prodigiousness


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Related to prodigiousness: bonhomie

pro·di·gious

 (prə-dĭj′əs)
adj.
1. Impressively great in size, force, or extent; enormous: a prodigious storm.
2. Extraordinary; marvelous: a prodigious talent.
3. Obsolete Portentous; ominous.

[Latin prōdigiōsus, portentous, monstrous, from prōdigium, omen.]

pro·di′gious·ly adv.
pro·di′gious·ness n.
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prodigiousness

noun
References in classic literature ?
The last slow trailers in the rear of the exodus were just passing, and Nalasu, his bow and his eighty arrows clutched to him, Jerry at his heels, made his first step to follow, when the air above him was rent by a prodigiousness of sound.
War and Peace went through seven drafts; we all know what a prodigious writer Tolstoy was [although this prodigiousness bordered on the excessive].
He is one artist whose prodigiousness belies his age but whose solid craftsmanship reaffirms his ageless art.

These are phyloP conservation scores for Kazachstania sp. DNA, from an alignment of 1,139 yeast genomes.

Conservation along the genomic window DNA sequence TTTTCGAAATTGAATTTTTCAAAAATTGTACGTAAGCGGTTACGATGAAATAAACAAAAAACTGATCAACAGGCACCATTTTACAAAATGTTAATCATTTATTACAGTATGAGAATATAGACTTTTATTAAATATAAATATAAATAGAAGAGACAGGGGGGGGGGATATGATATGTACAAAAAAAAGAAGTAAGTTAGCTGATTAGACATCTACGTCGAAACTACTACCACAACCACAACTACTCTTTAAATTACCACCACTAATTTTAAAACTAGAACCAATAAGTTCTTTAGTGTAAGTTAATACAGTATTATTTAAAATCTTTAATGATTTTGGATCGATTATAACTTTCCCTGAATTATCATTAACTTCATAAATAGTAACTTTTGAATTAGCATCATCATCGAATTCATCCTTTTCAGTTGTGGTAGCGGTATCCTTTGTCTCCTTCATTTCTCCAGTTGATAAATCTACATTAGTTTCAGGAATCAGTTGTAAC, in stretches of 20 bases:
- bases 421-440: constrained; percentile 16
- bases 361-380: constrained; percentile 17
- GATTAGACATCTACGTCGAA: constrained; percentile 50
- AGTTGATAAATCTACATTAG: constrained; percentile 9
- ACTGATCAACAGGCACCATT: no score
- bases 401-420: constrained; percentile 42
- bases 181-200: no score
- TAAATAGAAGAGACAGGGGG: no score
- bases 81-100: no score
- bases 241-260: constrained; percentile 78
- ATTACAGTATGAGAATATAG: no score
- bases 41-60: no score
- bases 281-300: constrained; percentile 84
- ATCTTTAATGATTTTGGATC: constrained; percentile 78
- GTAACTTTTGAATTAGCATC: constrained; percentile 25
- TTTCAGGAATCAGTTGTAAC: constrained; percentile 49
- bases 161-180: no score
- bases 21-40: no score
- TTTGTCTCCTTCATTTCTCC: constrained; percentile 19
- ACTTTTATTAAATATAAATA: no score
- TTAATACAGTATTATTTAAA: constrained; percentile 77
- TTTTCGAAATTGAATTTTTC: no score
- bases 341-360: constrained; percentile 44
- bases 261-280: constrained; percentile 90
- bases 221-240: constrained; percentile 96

Throughout Western culture, this creature stands for sexual prodigiousness.
Keeping to a theme of astonishing prodigiousness, Kitty, Daisy & Lewis' very first gig was a decade ago, when Kitty was just 10.
His signature closing statement, "Restiamo Umani" "Stay Human" took shape as flags, skin color and religion disappeared and manifested into a white dove flying through the immense space and prodigiousness of what Vittorio was, is and will continue to be.
To appreciate Mailer's prodigiousness, simply go online and enter the search "Lee Harvey Oswald.
Thus, in the process of asserting the prodigiousness of his poetic powers and describing their growth, Wordsworth creates a work that is itself prodigious both in length and in seeming grandeur.